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surviving in the desert

Surviving in the Desert

The desert is a beautiful yet unforgiving environment. It has some of the most unusual landscapes, wildlife, and plants in the world. With many people moving to and vacationing in desert regions, it is important to know the dangers of the desert and the precautions required to stay safe. Unprepared hikers can get lost, be caught in monsoons, get stung by poisonous animals, and face deadly dehydration. It can be a fatal mistake to underestimate the severity of the desert environment.


The threats of the desert should not be ignored, but they also should not prevent survivalists from enjoying their time in the desert. The key is understanding what to watch out for and how to give yourself the best chance to overcome an emergency situation:


Limit Sun Exposure. This is key! One of the biggest dangers in the desert is exposure to sunlight. Stay out of the sun during the middle of the day and always wear a head covering. Building a shade shelter is one of the first priorities to stay cool during the day. But before you start building, fashion a hat out of materials you have if you haven’t brought one with you. Exposing your head to sunlight can be dangerous because it forces your body to work overtime to cool down. When you get hot, don’t remove clothing in an attempt to cool down. Sunburn will lead to dehydration and overheating.


Ration Food and Water. Ration your water to last you as long as possible. The more you eat, the thirstier you get, so only eat enough to keep the hunger pains away. You can last longer without food than water, so limiting your food intake can help prevent dehydration. You can also limit water loss by breathing through your nose and covering your mouth with a bandana or piece of clothing to retain moisture.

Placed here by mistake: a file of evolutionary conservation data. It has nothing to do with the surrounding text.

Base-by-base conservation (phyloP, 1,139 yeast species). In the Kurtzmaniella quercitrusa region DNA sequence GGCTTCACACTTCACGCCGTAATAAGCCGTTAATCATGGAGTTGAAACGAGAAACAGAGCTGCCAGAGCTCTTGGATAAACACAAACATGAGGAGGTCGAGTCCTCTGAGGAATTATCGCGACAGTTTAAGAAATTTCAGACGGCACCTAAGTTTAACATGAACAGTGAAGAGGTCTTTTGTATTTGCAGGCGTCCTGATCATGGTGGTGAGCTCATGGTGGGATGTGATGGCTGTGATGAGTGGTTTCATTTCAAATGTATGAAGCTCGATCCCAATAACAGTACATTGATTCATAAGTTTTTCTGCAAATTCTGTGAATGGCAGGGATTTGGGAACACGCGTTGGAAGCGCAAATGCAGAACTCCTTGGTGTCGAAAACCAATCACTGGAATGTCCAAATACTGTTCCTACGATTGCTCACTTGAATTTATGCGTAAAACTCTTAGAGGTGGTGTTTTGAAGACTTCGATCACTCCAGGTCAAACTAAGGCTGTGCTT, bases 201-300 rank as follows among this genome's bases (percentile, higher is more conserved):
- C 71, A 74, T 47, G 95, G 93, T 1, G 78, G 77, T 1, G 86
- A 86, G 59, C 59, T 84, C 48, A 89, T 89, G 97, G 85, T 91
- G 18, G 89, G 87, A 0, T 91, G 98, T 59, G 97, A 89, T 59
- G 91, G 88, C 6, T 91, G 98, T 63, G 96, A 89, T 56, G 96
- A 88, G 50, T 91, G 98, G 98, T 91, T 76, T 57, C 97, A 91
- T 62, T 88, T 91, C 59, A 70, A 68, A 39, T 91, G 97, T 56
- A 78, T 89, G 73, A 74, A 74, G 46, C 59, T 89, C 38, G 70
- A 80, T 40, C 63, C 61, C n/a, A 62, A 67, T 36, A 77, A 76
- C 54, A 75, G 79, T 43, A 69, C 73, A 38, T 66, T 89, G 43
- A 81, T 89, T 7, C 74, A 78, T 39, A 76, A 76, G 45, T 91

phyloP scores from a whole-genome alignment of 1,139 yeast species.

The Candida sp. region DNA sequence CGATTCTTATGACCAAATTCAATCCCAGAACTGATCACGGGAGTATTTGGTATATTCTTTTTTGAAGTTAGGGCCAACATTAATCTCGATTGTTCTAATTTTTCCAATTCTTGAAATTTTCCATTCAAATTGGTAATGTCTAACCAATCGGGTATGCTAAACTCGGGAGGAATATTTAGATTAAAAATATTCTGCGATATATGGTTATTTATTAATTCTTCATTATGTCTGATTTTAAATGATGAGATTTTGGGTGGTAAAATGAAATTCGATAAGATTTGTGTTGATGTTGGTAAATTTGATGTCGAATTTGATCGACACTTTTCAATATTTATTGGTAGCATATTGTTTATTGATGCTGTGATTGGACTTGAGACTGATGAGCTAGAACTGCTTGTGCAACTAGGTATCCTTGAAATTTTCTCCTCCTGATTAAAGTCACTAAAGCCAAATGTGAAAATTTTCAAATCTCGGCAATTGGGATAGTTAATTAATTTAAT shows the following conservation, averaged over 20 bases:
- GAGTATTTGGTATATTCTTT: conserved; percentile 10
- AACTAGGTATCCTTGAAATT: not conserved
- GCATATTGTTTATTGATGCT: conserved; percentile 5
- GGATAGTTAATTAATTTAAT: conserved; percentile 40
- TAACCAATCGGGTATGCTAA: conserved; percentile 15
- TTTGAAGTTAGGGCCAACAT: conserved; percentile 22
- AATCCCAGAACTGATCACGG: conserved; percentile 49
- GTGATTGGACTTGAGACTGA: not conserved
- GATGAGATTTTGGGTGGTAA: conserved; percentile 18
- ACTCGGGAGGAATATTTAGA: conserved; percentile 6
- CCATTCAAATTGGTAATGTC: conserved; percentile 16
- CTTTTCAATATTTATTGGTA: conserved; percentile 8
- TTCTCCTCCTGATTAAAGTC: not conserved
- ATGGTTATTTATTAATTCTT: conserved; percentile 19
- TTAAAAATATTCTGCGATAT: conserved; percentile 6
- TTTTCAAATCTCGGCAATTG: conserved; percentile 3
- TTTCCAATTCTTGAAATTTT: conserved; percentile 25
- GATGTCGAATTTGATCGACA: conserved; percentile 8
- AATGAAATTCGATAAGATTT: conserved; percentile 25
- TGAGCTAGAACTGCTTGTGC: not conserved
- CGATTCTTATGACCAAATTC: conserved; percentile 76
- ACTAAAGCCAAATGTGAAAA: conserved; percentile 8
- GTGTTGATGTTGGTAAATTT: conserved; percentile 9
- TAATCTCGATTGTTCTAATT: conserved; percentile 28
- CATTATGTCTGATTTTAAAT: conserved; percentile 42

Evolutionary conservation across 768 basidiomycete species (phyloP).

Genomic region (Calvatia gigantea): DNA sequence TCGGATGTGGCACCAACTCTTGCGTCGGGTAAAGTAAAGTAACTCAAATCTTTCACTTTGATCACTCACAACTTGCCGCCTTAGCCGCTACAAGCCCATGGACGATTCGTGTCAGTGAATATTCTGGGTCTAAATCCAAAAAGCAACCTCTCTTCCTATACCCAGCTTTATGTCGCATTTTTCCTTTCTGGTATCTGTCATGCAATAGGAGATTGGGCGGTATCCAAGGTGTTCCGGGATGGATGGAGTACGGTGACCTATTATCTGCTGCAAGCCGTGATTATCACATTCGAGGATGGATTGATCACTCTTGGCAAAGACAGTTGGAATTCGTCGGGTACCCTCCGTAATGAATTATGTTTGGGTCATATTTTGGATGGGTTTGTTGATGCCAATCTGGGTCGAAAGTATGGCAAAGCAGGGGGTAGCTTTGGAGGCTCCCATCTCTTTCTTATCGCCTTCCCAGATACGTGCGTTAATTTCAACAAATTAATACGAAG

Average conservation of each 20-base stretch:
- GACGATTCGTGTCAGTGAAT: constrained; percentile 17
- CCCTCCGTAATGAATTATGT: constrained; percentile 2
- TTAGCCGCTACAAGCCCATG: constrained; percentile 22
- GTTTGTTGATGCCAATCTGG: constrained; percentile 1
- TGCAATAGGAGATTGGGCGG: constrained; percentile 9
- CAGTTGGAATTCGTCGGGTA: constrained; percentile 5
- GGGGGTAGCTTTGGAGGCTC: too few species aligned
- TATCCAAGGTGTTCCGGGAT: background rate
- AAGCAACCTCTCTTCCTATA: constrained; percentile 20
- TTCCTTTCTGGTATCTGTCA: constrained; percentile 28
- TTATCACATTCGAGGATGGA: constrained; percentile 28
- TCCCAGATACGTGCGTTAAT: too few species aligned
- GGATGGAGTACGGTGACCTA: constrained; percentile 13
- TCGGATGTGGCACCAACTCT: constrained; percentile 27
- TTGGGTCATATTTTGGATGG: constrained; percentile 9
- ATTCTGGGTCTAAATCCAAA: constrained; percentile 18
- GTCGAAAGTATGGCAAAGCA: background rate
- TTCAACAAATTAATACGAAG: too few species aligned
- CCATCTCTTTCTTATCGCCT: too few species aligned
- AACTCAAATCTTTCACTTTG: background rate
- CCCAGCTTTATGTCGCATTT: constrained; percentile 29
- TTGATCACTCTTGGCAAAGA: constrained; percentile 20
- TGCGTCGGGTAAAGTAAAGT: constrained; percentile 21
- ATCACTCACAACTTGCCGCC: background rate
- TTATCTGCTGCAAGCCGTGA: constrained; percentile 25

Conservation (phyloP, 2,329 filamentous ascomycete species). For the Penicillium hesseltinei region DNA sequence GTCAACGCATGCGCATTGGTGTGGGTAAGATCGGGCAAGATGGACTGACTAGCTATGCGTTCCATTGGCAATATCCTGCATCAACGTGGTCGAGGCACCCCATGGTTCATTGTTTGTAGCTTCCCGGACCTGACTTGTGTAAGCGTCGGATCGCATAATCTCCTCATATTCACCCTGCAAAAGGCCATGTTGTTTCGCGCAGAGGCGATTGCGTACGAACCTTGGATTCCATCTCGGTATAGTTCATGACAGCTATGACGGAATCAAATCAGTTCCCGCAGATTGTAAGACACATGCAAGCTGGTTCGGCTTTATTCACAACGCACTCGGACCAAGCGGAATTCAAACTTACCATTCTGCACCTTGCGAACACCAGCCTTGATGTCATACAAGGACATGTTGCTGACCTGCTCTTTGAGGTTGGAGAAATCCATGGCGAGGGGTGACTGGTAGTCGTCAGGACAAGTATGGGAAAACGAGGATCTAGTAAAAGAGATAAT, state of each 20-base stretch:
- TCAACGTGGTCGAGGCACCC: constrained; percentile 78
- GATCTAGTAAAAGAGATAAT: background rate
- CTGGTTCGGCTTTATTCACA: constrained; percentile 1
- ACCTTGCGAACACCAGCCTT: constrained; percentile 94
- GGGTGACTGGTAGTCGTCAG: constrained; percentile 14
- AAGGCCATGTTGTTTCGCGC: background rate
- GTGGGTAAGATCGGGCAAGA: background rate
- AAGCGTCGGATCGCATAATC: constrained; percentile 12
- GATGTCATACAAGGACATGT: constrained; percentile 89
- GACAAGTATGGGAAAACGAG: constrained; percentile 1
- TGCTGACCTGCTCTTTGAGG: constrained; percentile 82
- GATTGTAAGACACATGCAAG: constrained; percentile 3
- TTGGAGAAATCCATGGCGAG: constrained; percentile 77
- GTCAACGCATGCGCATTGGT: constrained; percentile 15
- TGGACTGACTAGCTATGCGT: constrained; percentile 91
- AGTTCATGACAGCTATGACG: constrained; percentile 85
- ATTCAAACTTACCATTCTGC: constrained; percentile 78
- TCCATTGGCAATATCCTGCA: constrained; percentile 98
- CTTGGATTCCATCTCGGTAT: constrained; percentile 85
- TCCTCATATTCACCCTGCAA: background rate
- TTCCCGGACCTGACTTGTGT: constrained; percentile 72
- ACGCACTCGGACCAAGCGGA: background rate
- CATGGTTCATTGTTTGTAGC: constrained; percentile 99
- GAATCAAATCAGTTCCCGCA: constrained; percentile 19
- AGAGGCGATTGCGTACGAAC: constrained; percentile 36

Choose Safe Water Sources. Be cautious about the water you find. Use trees to indicate underground streams and look for rock indentations that store rainwater – these are the safest water sources. Avoid cactus water unless it is a life or death situation. Many cactuses don’t actually have any water inside, and those that do are often filled with alkaloids that cause cramping, vomiting, and diarrhea which can result in fatal dehydration.


Build a Warm Shelter for Nights. While the days in the desert are swelteringly hot, night temperatures often drop below freezing. First, look for caves that you can turn into a shelter. If there is nothing around, you will want to be below ground and away from the wind. Dig a body sized trench and line the rim with large rocks or other heavy objects. Cover it with a tarp or emergency blanket, secured by the rocks. Lining the bottom with an extra blanket or clothes can help increase insulation.


Look Out for Hazards. Major desert hazards include rattlesnakes, scorpions, spiders, sandstorms, and flash floods. When it comes to things that sting, always look where you step and check your shoes, sleeping bag, and anywhere you are about to sit. If you are stung by anything, reduce swelling by keeping the limb elevated. Understand how to treat snake bites if they occur. On windy days, be prepared for the potential of a sandstorm. Wear airtight goggles if you have them, or sunglasses. Dampen a bandana or piece of clothing to tie around your mouth and nose and stay inside whatever shelter you have constructed. If you are in an area with canyons, always be aware of flash flood potential. Most occur between noon and 8pm and monsoon season in the American southwest is July to September. However, if you are encountering significant rains outside of these timeframes, it is a good idea to sleep and travel in an elevated area if possible.


These key tips can help you have the best survival outcome if you find yourself in an emergency in a desert area. Always research the environment before hiking or camping and bring the right tools to set yourself up for success. In the desert, lack of preparation and underestimating your surroundings can both be fatal mistakes.

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